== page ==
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Product: Audio CD
Title: Bridge Over Troubled Water/This Is The Night
Label: RCA
Artist: Clay Aiken
Rating: 5/5
Customer rating - 5 out of 5
Superb! and then some!

From the first time I heard Clay's voice I've been totally blown away by his talent. I adore this cd, but wish the folks at RCA would realize that it is Clay's voice we want to hear and would have mixed this with the choir not so loud on BOTW.

Product: Audio CD
Title: Lodger
Label: Virgin Records
Artist: David Bowie
Rating: 3/5
Customer rating - 3 out of 5
Sounds unfinished...

Lodger is the worst Berlin/Eno album by a country mile, but if any album was half as good as Low or Heroes then it would still be a peach. Alas, Lodger isn't even half as good as those two Bowie masterpieces. I bought Lodger with the knowledge that it wasn't supposed to be a very good album, but I was nevertheless very curious about it, as i instantly am with all of Bowie's seventies output, one of those decade-long periods that borders on truly glorious. Plus, i just had to get Look Back in Anger because it's absolutely stunning.
When i first heard Heroes i was amazed by it. The first time i heard Low i thought it was pretty fine, a few more listens later i realised i was listening to a total masterpiece (better than Heroes). The first time i listened to Lodger i thought it was the second worst Bowie album I'd ever heard (the worst being Earthling). I just thought it was so dull, full of half-hearted experimentation, completely dislocated, uninvolved and completely lacking the coherence, beauty, emotional kick and chemistry that made Low and Heroes such addictive albums. I still loved Look Back in Anger though, one of the best Bowie songs ever in my opinion, full of energy and power, at odds with everything else on Lodger, except for the hilarious Boys keep Swinging, more on that later. It did not feel like an album, it felt more like a collection of B-sides.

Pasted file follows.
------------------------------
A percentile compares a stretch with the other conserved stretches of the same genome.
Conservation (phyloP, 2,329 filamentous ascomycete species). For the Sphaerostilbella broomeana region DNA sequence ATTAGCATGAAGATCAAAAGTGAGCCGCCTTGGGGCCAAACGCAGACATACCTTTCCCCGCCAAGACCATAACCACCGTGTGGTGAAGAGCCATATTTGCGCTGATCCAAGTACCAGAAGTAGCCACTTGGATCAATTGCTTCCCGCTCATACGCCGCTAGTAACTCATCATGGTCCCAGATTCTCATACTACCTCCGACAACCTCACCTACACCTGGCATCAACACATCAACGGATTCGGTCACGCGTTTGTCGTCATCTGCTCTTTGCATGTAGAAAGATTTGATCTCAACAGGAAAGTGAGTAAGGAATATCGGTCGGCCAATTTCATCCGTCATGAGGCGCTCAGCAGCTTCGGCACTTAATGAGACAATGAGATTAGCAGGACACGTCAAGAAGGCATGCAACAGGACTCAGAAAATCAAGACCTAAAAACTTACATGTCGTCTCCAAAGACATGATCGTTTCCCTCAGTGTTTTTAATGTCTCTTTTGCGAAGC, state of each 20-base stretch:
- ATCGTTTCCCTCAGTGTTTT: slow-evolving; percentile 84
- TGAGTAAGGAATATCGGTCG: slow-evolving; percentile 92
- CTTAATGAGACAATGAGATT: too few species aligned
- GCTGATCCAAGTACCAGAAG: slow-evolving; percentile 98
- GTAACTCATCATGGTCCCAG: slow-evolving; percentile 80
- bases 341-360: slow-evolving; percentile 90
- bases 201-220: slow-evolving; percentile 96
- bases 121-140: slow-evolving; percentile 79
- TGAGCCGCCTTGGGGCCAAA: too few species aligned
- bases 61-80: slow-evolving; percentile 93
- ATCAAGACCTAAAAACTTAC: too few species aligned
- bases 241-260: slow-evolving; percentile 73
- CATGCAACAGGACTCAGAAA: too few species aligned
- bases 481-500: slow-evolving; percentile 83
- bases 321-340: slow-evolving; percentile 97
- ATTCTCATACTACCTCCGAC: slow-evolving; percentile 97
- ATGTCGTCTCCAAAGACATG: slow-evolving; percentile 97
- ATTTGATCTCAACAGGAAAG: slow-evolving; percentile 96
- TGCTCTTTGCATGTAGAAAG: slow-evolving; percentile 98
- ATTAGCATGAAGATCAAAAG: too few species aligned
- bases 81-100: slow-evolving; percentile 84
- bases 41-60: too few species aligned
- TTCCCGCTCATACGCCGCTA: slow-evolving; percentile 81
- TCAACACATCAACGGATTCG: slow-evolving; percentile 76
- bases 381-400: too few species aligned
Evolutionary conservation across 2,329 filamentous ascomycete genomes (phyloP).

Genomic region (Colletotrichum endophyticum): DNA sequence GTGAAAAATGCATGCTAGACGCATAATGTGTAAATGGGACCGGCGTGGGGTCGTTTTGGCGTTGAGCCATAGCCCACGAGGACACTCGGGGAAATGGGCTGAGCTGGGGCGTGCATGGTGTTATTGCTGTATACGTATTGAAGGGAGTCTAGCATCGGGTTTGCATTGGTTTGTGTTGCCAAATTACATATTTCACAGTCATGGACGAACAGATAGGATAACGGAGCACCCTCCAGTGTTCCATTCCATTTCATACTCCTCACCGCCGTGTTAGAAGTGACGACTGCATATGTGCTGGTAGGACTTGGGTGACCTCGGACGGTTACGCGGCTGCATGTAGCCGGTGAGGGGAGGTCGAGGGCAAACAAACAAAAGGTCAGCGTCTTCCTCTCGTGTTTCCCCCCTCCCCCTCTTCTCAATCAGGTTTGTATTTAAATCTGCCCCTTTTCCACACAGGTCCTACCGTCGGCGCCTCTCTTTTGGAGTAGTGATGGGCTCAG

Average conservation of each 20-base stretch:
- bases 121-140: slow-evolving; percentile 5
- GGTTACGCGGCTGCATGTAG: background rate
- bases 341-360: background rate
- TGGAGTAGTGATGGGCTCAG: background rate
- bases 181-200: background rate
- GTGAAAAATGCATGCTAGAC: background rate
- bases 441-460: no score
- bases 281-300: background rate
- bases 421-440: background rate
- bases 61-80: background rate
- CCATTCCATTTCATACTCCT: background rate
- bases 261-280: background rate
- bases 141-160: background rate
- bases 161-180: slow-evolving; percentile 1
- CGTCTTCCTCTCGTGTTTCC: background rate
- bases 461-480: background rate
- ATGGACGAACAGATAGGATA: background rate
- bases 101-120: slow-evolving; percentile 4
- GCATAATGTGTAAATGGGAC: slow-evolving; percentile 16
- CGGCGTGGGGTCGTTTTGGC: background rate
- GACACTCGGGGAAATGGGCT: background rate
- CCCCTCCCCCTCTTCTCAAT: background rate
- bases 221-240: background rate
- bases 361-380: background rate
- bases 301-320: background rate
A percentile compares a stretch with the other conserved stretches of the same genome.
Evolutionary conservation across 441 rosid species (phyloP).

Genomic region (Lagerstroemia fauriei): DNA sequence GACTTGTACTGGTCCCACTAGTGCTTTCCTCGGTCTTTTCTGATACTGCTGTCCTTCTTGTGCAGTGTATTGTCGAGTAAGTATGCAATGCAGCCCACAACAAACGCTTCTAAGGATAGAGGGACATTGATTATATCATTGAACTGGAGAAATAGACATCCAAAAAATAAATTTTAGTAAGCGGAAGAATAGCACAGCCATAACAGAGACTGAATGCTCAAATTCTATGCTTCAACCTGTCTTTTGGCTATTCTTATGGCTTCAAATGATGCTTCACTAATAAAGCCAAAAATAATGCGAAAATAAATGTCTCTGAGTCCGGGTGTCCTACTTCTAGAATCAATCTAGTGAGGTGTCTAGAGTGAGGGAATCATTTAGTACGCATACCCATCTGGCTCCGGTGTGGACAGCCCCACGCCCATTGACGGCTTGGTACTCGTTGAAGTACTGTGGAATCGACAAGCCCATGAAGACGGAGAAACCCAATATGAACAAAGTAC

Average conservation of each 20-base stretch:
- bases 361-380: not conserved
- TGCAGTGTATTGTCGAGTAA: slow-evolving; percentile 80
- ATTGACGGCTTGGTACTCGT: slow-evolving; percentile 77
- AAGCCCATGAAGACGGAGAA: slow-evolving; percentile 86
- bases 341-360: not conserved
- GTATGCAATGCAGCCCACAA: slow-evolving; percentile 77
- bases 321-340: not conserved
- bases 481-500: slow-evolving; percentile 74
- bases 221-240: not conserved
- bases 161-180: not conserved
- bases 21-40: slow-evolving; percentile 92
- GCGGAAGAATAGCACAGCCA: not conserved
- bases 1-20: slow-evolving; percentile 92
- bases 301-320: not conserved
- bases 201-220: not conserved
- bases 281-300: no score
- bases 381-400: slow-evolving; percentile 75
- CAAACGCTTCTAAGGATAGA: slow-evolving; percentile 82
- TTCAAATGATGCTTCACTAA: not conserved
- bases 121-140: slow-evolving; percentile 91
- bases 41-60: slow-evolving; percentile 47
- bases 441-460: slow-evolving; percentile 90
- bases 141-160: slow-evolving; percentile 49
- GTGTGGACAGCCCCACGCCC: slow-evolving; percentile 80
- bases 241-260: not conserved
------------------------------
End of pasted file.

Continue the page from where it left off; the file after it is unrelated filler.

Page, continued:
Over the three years since first experiencing Lodger, I've warmed to it a bit more. That's not to say i don't think it's flawed, because it is. I still think it feels more like an album of songs that were simply dumped along side each other in the vain hope that it would form a coherent whole. This is none more obvious than on the first side, a collection of songs that have no idea where they are going and despite starting off quite interestingly in a couple of cases, cop out towards the end. The two best songs on Side One, Fantastic Voyage and Red Sails, could have been a lot better were they worked on a bit more. The former, which contains some of Bowie's best vocals, fades out a mere three minutes into it, just as one was starting to really enjoy it, cutting short what could have been one of his most epic songs, instead becoming a merely pleasant number. The latter is one of Lodger's more interesting songs, quite funky and full of exciting guitar effects, but after an exhilarating first couple of minutes doesn't seem to know what to do with itself and simply fades into an inconsequential noise.